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Chapter 11

Psyc 320 Chapter 11.docx

4 Pages

Course Code
PSYC 320
Sunaina Assanand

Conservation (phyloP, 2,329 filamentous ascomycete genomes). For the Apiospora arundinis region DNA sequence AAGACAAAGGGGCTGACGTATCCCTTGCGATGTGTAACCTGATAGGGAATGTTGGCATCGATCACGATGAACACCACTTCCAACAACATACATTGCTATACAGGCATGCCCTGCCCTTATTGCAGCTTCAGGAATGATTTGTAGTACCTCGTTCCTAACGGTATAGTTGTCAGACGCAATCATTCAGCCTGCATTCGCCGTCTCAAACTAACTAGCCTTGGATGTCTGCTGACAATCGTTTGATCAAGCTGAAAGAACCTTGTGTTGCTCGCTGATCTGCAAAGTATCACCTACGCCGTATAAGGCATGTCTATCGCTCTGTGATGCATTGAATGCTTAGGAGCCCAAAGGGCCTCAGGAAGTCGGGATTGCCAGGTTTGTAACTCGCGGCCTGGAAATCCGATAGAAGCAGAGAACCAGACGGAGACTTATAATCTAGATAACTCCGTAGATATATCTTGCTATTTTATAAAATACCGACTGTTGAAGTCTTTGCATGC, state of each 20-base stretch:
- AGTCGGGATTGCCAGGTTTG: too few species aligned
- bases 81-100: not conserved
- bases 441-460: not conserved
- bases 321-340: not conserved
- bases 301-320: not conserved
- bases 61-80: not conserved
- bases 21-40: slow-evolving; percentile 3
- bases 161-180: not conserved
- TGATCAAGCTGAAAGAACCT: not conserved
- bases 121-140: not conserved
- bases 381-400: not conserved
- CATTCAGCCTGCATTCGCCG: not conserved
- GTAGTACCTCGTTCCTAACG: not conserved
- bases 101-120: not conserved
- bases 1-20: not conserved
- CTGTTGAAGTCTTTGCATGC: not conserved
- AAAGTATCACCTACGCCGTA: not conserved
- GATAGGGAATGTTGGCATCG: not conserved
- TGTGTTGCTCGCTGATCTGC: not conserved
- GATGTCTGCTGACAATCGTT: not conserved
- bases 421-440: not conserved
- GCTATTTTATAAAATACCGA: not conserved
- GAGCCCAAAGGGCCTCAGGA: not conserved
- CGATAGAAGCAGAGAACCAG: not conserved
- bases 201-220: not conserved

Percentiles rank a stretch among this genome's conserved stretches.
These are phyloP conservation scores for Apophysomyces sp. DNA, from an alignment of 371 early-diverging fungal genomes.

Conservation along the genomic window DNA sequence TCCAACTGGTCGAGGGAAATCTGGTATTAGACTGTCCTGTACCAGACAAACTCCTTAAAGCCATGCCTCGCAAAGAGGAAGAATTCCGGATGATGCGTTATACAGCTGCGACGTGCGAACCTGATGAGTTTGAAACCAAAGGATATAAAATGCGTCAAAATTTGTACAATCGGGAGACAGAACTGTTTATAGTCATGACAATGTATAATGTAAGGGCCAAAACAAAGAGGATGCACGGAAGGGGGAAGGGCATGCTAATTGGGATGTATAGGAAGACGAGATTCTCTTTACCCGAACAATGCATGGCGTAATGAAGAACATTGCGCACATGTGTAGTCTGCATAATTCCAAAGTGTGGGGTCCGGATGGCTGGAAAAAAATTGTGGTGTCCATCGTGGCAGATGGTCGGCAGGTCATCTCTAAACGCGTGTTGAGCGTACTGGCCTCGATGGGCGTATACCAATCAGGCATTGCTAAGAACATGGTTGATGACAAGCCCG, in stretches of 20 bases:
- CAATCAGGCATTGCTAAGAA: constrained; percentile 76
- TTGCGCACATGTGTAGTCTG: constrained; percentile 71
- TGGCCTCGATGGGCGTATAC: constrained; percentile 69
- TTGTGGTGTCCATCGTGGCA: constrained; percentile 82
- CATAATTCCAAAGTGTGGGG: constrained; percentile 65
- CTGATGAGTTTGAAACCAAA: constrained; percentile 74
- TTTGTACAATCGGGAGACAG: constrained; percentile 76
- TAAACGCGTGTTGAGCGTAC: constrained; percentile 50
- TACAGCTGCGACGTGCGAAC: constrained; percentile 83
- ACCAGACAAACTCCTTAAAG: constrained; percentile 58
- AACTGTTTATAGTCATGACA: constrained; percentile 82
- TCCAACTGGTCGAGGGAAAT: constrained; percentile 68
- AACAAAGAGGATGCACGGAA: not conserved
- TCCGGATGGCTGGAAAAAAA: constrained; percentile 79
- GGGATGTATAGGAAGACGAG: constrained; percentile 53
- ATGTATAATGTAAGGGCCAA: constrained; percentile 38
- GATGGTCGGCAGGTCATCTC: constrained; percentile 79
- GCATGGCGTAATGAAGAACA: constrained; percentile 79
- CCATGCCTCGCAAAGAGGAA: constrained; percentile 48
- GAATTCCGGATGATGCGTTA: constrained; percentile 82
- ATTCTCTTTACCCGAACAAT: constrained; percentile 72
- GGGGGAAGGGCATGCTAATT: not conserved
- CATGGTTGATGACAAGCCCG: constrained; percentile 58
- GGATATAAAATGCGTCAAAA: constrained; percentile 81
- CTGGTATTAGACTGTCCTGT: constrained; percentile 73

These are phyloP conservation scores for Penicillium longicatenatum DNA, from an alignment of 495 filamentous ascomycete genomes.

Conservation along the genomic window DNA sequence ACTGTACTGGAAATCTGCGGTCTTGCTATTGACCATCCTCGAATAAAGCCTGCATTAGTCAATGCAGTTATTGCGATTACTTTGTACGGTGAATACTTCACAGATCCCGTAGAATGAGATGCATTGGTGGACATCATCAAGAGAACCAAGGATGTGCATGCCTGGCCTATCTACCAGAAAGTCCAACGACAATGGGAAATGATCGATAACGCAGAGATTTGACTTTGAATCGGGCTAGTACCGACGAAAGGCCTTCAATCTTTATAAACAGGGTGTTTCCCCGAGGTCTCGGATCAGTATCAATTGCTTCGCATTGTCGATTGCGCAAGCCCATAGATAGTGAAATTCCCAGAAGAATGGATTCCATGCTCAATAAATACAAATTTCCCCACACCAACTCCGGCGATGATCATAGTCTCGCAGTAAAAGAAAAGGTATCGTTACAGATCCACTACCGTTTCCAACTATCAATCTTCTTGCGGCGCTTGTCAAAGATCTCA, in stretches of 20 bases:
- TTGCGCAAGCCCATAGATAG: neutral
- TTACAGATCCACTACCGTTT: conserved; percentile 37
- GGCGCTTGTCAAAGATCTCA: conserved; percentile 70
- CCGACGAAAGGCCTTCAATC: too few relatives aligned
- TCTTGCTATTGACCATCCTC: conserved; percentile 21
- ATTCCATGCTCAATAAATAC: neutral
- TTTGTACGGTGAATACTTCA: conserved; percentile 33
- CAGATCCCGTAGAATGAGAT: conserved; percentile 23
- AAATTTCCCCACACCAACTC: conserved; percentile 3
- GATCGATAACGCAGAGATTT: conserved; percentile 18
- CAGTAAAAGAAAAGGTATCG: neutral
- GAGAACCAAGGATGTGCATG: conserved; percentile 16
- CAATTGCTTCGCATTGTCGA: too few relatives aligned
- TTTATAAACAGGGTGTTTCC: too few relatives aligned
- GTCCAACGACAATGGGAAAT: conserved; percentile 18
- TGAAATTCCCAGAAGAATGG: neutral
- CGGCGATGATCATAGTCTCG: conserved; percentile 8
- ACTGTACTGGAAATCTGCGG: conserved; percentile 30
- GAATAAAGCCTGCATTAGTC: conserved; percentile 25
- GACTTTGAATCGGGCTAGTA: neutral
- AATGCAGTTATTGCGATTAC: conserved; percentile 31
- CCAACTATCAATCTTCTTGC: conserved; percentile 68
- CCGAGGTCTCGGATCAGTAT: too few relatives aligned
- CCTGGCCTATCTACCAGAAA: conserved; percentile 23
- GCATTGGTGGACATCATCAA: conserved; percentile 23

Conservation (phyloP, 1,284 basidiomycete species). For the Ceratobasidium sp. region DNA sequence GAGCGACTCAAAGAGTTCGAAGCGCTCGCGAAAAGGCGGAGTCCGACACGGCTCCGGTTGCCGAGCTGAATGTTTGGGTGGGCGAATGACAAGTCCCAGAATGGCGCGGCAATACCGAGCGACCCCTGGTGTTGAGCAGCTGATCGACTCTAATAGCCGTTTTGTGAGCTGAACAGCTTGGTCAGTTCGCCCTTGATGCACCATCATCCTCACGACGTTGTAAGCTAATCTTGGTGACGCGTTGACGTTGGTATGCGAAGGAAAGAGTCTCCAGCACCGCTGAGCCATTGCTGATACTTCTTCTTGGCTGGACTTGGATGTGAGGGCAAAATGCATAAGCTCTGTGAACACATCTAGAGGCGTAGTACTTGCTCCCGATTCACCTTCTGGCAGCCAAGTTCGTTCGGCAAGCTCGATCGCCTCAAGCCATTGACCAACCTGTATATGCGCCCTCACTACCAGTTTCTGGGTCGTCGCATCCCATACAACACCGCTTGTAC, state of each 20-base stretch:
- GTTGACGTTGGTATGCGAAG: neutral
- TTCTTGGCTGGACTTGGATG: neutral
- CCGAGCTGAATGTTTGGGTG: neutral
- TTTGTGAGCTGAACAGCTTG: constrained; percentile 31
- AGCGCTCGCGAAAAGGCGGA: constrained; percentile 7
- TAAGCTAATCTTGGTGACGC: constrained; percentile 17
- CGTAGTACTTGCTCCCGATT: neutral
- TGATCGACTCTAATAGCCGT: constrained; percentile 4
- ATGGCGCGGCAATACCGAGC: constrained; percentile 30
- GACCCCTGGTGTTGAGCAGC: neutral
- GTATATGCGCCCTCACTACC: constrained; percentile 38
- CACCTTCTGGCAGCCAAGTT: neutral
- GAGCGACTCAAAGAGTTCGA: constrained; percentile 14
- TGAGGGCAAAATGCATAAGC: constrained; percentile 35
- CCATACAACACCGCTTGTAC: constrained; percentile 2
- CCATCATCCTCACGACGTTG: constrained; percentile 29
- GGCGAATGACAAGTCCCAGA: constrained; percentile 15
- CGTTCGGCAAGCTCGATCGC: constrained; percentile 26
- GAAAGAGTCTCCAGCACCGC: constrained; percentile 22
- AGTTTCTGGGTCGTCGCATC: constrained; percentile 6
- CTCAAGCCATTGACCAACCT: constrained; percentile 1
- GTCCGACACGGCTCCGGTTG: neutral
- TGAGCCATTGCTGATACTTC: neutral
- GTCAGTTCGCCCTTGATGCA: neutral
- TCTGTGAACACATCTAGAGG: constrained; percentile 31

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Chapter 11: School Headline: “Boy Problems” New York Times Magazine, April 3 2005 pg278 Boy problems have always been a problem in school, revolving around disciplinary problems created by boys behaviour, however the “boy problems discussed in Ann Hulbert’s article resolve around boys lagging in academic achievement behind girls. Up until the 1980’s girls were the ones that lagged behind in school as a result during that decade programs were implemented to help girls get interested in subjects especially math and sciences. Boys still often excel in sports but may now lag behind in other areas. It has been argued that in order to better serve girls schools have shortchanged boys. The School Experience 278 Even before children start school boys and girls are treated differently; even if the child doesn’t conform to gender stereotypes they know what is expected of them by age 4 or 5. Thus by the time the child reaches preschool they already know what is expected of them and schools often reinforce this. The IX of the Education Amendments of 1972: The Federal act that prohibited educational institutions that receive federal funds from discriminating on the basis of gender. Although the lass now prohibit sex discrimination in schools, a number of problem areas remain, especially in athletics. In the 1980’s and 1990’s attention to gender equality in education focused on girls and how schools may fail to meet their needs. This attention prompted a backlash such as the headline discussed at the beginning of this chapter. Teachers have become aware of this controversy and try to treat their students equally however they hold gender stereotypes and this makes treating children of both sexes the same difficult. The inequitable treatment of students in relation to their gender has many roots one of which is gender equity is not a large part of the curriculum for prospective teachers nor is it a frequent topic for in service teachers. Diversity in education has been a major topic for reform but gender equality has not. Gendered Voices: Treated Like a King A young male elementary teacher is thought of as sensitive by his ex girlfriends due to the fact that he is good with kids. He gets lots of attention from the female teachers at his school because he is the one of two male teachers in his school. He sees that the children are starved for male attention so he is emotionally available. He enjoys what he is doing and has no interest in joining the administration. Early Schooling 280 Teachers promoting gender stereotypes can begin very early in the school experience and may occur even in teachers who do not realize that they are treating girls and boys differently. Children practice gender segregation and teachers allow and sometimes encourage this separation. Due to the fact that only 2% of elementary school teachers are male the male teacher must portray stereotypical as well as atypical behaviours. The predominance of female elementary school teachers has led to the myth that early education environment meets the needs of girls better than boys. However the American Association of University Women argued that the opposite is true; early schooling consists of activities in which girls have more proficiency then boys, giving boys more training in skills they lack which ignoring the skills that girls lack. To benefit from the lessons that school presents, boys must be quiet, pay attention, and concentrate. For most boys this behaviour is out of line with the gender role they are developing. Boys tend to receive more attention than girls, but much of that attention is oriented towards boys’ misbehaviour and academic problems. Few gender differences exist during the early years, but those problems that do exist are in the favour of the girls. In the elementary school years socioeconomic status is more predictive of school achievement than gender (the wealthier you are the better you o in school). Several factors combine to predict academic success and to explain gender differences during elementary school (and beyond). Girls’ are more responsive to social cues and to adults’ requests, more self disciplined, and better able to delay self gratification. Failing to comply with adults requests is likely to create problems and boys are more likely to behave in this way. Boys are more likely than girls to receive referrals to special education services and this gender difference has led to the suspicion that gender discrimination may be operating. Changes during Middle School282 The gender differences that emerge during middle school and junior high school relate more strongly to attitudes than to achievement and more to interests and preferences than to abilities. Girls show interest in science activities, but boys are more likely to participate in and perform science (such as using a microscope). Gender equality is not a major focus of teacher training or for most school systems, but some schools have made gender equity a focus. Unfortunately, even when teachers and administrator believe that they are offering girls and boys equal treatment, observations of classrooms and interviews with students tell a different story. Single sex classrooms have only small benefits at best and no advantages for most students. High School 284 High school represents a significant change for adolescents both in educational and social terms; the social environment revolves around school activities and heterosexuality. Adolescent girls may believe that they will combine a family with paid employment but understand that having children when they are young will affect their educational attainment. Boys do not see how children might affect their educational attainment. Physical appearance and athletic prowess are important for students (physical appearance is more important for girls and athletic prowess is more important for boys.